Last edited by greenbreakfast, 2016-03-25 04:28:27
QR Codes are essentially two dimensional barcodes that can easily be scanned with any camera and a little bit of processing power. The average smartphone will make short work of any QR code it comes across.
In this tutorial, we'll go through how you can use Python to encode text into a QR Code and display it on your OLED Expansion.
As mentioned earlier, QR codes (Quick Response Code) are essentially two-dimensional (or matrix) barcodes. They're an evolution of the ordinary barcode in every sense of the word: the data storage capacity is much larger, they can be processed and read by almost any imaging device, and error correction is built-in so even partial codes can be scanned.
The QR code data encoding algorithm defines a number of 'versions' that increase in size and store increasing amounts of data. The version (size) of a generated QR code depends on the amount of data to be encoded. Increasing the error correction level will decrease the storage capacity due to redundancy pixels being added.
QR Codes can be used in the same way as traditional barcodes, but with the advantages they have over barcodes, there's a variety of clever ways they can be used:
To learn more about QR codes, visit the Wikipedia article, it's jam-packed with all sorts of information.
Ok, here we go! First we'll install some required packages to make everything run smoothly, and then we'll grab the code for this tutorial from GitHub.
All of the code can be found on this GitHub Repo: https://github.com/OnionIoT/oledQrCodeGenerator
We will need to have support for git, Python, and the Onion OLED Expansion Python Module:
opkg update opkg install git git-http python-light python-codecs pyOledExp
Now we need to download the Python code that actually does all the work:
cd /root git clone https://github.com/OnionIoT/oledQrCodeGenerator.git
Finally, we get to make some QR codes! Navigate into the repo directory:
And run the program, the argument to the script is the text that will be encoded in the QR code pattern:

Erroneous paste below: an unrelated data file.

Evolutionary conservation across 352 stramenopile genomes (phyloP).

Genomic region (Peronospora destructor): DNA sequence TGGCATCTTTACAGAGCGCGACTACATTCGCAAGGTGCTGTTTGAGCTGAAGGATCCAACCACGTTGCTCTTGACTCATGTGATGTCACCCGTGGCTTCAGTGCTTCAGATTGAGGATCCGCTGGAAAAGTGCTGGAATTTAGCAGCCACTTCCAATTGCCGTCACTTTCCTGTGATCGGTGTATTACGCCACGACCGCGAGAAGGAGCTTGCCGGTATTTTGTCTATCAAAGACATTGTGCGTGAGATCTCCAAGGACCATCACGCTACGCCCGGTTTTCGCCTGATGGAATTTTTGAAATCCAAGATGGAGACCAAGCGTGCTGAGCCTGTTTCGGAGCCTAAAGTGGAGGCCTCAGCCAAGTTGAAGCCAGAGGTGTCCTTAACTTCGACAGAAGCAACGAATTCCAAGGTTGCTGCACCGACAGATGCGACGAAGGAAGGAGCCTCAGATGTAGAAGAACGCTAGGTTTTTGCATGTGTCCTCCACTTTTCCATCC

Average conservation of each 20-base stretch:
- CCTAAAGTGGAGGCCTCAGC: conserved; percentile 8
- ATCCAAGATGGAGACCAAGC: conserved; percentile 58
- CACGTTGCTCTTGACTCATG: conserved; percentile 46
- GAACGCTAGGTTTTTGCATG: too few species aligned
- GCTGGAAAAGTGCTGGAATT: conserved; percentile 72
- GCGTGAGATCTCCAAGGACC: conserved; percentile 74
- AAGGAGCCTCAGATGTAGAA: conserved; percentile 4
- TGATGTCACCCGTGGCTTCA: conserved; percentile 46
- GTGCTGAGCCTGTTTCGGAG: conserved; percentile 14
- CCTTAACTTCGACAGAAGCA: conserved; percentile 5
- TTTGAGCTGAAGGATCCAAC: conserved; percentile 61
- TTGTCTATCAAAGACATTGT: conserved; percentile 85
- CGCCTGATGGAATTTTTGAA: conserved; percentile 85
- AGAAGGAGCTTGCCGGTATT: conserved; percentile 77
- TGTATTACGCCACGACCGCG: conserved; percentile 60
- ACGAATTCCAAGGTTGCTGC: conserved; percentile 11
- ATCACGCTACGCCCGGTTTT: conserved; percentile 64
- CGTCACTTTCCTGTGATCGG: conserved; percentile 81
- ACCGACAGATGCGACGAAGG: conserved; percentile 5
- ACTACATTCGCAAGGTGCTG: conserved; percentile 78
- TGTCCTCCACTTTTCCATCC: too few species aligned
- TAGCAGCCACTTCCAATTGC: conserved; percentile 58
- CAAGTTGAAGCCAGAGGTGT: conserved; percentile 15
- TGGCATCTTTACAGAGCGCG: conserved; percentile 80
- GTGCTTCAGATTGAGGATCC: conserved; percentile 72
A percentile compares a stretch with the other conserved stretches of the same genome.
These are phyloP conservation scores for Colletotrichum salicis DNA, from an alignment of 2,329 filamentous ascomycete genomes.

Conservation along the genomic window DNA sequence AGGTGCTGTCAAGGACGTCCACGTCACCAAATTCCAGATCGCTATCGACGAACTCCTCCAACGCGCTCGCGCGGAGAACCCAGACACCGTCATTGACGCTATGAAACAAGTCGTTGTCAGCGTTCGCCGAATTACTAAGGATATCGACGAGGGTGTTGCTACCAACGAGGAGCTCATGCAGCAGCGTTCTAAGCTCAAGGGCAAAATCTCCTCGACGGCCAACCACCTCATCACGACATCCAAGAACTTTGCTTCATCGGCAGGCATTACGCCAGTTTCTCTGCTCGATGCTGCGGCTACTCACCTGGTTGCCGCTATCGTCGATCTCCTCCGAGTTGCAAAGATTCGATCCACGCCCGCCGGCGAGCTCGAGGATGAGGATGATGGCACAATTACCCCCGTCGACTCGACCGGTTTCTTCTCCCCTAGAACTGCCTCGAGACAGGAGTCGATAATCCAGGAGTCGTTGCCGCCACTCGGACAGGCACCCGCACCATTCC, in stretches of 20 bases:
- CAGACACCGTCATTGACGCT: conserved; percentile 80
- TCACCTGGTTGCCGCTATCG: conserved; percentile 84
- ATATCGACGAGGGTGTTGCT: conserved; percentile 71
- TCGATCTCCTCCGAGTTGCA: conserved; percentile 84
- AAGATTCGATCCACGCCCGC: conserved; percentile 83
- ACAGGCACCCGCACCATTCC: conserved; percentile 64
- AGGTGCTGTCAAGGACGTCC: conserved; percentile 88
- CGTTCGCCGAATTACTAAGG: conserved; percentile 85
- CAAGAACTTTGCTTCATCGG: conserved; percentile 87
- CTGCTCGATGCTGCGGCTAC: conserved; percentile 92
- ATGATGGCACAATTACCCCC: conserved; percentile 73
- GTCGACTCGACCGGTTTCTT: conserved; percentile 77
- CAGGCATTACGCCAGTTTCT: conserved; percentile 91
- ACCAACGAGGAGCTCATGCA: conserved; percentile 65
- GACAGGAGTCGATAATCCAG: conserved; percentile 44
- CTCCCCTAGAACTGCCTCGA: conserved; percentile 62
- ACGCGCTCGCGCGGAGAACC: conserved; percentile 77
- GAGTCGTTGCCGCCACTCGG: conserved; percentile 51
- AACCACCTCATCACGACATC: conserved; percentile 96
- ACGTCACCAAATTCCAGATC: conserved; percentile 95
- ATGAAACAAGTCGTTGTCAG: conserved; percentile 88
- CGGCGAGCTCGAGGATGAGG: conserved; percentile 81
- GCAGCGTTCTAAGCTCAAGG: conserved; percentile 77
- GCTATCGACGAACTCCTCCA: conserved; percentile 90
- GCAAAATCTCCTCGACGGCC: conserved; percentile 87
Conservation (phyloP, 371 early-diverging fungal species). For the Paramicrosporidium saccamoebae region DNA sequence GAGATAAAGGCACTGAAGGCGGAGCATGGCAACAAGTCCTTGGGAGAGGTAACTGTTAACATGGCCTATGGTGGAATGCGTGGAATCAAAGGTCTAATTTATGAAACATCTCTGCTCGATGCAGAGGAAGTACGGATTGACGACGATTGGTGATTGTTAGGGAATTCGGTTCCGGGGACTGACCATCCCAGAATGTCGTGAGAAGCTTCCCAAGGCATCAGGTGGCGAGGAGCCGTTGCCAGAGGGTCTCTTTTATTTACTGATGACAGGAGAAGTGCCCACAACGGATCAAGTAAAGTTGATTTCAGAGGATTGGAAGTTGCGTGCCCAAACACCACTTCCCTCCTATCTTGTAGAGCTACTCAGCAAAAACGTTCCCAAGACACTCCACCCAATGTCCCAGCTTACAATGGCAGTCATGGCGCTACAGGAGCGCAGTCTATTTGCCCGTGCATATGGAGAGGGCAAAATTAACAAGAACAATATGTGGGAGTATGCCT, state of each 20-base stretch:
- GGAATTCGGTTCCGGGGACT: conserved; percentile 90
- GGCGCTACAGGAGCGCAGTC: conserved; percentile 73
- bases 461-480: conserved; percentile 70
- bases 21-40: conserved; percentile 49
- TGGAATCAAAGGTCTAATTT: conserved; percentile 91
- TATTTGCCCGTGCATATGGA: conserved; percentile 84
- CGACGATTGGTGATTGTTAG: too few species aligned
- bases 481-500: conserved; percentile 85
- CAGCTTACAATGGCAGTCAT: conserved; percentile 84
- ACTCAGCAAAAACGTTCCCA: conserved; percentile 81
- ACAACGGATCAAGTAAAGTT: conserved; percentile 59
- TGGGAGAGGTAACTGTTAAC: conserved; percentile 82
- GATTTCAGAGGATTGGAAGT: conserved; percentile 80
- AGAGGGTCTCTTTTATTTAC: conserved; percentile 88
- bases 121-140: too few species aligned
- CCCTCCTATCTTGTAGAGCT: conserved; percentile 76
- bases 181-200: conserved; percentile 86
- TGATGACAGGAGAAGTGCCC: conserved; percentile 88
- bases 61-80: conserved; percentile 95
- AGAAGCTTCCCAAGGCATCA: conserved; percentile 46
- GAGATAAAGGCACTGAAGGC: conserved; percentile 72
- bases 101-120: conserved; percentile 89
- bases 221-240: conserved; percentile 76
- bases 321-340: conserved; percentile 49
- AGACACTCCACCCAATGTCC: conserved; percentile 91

root@Omega-18C2:~/oledQrCodeGenerator# python main.py 'Wow, my first QR Code' > Encoding 21 characters > Generated QR Code: 31x31 pixels > Doubled QR Code size: 62x62 > Initializing display > Setting display mode to inverted > Writing buffer data to display
This will encode the data and display the resulting QR code on the OLED Expansion:
Behind the scenes, the Python code does the following:
An additional feature was added for easier scanning: if the QR code is small (less than half the height of the OLED display), the image will be doubled in size so that each QR code pixel shows up as four pixels on the OLED display.
The default generated QR code will be a Version 3 code with the Low error correction setting and a one-pixel border, creating a code that is 31x31 pixels. If the amount of text to be encoded cannot fit in a Version 3 code, the program will select the next version that will fit the amount of data to be encoded.
oledQrCodeGenerator code can also be imported as a module into your own Python projects!
dispQrCode() function will perform the same actions described above.
A small example showing how to use this module:
import oledQrCodeGenerator print 'Now using the oledQrCodeGenerator' oledQrCodeGenerator.dispQrCode('Hello!') print 'All done!'
Note that your Python script will have to be in the same directory as
oledQrCodeGenerator in order for it to work properly.
It's no fun to just display QR codes and not be able to read them, right?
Don't worry, your smartphone is perfectly capable of reading the code from the OLED:
For QR codes that encode a lot of text, your phone might take a little while longer to scan the code. Trial and error works best in this scenario: try moving your phone to different distances and angles from the OLED.
The code in the
qrcode directory is a stripped-down version of lincolnloop's
The rest of the code is home grown by the Onion team :)